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Newly Found Sysjoker Backdoor Targets Windows, Linux, and Mac Devices

Newly Found Sysjoker Backdoor Targets Windows, Linux, and Mac Devices
A previously-undocumented malware has been uncovered by researchers. Called SysJoker, the backdoor is written in C++ and targets Windows, Linux, and Mac systems.

About SysJoker

  • According to Intezer, the SysJoker malware was first spotted in December 2021. 
  • The malware is uploaded to VirusTotal with the suffix .ts that is used for TypeScript files and is possibly distributed via an infected npm package. 
  • However, it came under the lens of researchers during an investigation of an attack that targeted Linux-based servers of a leading education institution. 

What’s happening?

  • Researchers claim that the attackers behind SysJoker are pretty much active and infecting machines. 
  • The development comes following the frequent changes observed in the C2 server used by the operators.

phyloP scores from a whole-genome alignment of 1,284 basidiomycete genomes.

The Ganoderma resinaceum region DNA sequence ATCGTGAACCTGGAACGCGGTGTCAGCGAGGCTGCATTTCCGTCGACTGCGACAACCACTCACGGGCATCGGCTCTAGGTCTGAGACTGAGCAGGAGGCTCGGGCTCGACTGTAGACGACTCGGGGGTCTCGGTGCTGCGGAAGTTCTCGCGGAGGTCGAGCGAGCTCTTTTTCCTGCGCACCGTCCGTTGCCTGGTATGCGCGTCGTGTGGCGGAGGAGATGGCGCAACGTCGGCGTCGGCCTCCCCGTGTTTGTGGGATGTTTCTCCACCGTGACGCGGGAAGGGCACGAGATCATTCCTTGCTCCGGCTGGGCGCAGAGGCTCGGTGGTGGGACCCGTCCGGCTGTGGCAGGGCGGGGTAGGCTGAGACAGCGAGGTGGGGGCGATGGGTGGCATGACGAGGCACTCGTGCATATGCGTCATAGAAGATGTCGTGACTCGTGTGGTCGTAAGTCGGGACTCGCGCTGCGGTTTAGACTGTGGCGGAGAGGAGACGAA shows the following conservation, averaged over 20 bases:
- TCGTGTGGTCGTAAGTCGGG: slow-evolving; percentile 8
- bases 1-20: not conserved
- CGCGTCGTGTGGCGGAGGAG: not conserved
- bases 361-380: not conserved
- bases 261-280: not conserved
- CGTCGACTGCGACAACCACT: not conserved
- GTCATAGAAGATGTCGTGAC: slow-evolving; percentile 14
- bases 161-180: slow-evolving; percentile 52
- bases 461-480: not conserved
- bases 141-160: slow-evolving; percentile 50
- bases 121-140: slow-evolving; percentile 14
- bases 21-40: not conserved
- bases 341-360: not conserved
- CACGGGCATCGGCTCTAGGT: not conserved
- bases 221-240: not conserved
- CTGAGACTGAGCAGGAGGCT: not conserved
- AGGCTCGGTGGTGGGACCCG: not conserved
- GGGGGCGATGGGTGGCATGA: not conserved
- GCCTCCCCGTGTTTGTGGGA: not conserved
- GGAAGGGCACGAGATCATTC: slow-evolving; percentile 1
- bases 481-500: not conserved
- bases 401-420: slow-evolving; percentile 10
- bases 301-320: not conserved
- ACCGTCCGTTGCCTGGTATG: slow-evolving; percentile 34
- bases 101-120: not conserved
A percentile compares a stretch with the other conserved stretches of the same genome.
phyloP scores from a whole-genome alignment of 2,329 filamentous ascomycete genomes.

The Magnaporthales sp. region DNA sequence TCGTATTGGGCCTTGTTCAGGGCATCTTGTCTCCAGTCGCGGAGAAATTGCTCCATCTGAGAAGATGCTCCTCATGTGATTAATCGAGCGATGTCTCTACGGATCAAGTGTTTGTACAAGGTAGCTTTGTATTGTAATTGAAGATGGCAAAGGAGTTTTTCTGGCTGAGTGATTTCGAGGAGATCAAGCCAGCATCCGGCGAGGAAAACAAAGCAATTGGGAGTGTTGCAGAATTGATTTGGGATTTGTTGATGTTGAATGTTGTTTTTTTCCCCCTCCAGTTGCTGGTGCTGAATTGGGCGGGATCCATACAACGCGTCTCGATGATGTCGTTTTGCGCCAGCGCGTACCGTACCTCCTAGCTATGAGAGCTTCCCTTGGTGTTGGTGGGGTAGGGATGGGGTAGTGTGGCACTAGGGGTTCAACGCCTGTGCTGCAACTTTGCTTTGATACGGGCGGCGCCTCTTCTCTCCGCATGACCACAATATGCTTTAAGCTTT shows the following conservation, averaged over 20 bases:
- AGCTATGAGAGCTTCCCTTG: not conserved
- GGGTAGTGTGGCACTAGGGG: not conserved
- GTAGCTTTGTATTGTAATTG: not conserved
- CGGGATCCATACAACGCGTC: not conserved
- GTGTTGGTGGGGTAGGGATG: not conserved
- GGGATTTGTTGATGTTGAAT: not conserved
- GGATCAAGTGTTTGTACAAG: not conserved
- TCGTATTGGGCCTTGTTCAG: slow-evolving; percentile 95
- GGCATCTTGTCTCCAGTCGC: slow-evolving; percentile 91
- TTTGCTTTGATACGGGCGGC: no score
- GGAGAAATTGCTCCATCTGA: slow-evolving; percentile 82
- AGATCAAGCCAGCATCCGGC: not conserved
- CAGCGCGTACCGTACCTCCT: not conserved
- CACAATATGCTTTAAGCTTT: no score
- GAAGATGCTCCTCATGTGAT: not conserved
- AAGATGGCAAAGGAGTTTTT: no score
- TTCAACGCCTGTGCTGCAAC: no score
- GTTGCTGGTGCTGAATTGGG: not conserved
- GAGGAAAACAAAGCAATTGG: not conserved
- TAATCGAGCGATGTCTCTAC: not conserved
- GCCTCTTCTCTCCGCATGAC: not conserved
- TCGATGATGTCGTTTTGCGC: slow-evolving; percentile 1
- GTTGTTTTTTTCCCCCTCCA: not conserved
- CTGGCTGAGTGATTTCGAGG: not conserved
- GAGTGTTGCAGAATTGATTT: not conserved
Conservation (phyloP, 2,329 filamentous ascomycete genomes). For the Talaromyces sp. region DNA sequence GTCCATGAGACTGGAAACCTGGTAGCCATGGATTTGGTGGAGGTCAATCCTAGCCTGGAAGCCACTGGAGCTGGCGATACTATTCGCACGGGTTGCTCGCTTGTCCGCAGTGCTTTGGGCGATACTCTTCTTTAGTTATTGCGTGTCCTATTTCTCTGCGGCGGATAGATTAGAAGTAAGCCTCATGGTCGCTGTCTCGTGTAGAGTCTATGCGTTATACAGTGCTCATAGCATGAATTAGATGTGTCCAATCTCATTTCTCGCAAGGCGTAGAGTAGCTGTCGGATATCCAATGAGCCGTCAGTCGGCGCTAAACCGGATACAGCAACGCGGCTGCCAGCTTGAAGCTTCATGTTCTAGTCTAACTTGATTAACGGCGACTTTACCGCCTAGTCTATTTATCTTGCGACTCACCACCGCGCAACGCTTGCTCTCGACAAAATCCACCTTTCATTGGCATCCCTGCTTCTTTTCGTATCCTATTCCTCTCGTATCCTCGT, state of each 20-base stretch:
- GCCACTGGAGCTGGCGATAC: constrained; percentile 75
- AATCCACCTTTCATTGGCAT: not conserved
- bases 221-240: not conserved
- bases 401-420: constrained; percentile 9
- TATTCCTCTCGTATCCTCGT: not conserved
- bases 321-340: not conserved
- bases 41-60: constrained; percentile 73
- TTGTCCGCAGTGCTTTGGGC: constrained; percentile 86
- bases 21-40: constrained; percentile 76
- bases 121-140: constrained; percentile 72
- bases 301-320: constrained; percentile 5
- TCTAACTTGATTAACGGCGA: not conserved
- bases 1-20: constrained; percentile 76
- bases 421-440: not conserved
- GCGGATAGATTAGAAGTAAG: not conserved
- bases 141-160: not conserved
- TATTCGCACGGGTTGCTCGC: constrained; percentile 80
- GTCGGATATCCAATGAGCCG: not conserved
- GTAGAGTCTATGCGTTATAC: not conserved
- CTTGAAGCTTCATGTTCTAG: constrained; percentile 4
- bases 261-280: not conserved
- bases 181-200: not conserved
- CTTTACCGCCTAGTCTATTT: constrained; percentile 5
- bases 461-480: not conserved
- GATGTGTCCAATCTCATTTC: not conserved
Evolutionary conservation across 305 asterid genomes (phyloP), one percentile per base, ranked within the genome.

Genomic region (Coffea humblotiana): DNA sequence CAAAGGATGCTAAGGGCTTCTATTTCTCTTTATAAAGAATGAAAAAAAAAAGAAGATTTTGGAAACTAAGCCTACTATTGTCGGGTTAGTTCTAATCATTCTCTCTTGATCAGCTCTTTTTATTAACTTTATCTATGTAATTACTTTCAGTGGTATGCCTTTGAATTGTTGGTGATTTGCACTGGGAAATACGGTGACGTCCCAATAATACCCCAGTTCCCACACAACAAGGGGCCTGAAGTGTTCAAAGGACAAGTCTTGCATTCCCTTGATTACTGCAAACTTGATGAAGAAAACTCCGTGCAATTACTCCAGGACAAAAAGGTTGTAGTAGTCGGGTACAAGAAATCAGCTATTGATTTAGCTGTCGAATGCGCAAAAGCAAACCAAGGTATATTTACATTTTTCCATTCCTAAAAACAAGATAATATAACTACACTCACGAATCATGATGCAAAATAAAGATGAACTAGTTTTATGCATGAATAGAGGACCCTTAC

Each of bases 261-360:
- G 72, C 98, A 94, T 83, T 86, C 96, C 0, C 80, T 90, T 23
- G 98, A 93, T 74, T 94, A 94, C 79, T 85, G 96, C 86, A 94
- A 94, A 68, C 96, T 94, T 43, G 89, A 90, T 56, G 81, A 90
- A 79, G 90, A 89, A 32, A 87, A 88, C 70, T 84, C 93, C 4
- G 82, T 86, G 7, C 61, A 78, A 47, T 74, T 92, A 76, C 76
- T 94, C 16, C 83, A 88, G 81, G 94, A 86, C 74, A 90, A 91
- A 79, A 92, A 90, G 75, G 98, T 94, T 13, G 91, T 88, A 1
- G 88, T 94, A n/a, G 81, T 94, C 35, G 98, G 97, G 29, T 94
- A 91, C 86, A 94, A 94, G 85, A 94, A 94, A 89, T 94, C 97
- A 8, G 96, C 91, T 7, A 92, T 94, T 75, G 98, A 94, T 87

• Furthermore, based on victimology and malware behavior, researchers assess that SysJoker is after specific targets. 
  • Its behavior is similar for all three operating systems, with the exception of the use of a first-stage dropper in the Windows version. 
  • Once it finds a target, SysJoker masquerades as a system update and generates its C2 by decoding a string retrieved from a text file hosted on Google Drive. 
  • It uses Living off the Land (LotL) commands to gather system information such as mac address, user names, physical media serial number, and IP address. 

How to mitigate the attacks?

Users or admins can use memory scanners to detect SysJoker payload in memory. They can also use detection content to search Endpoint Detection and Response (EDR) and Security Information and Event Management (SIEM) platforms. Ensuring that the systems are running the latest versions of software also helps prevent the spread of such attacks. 

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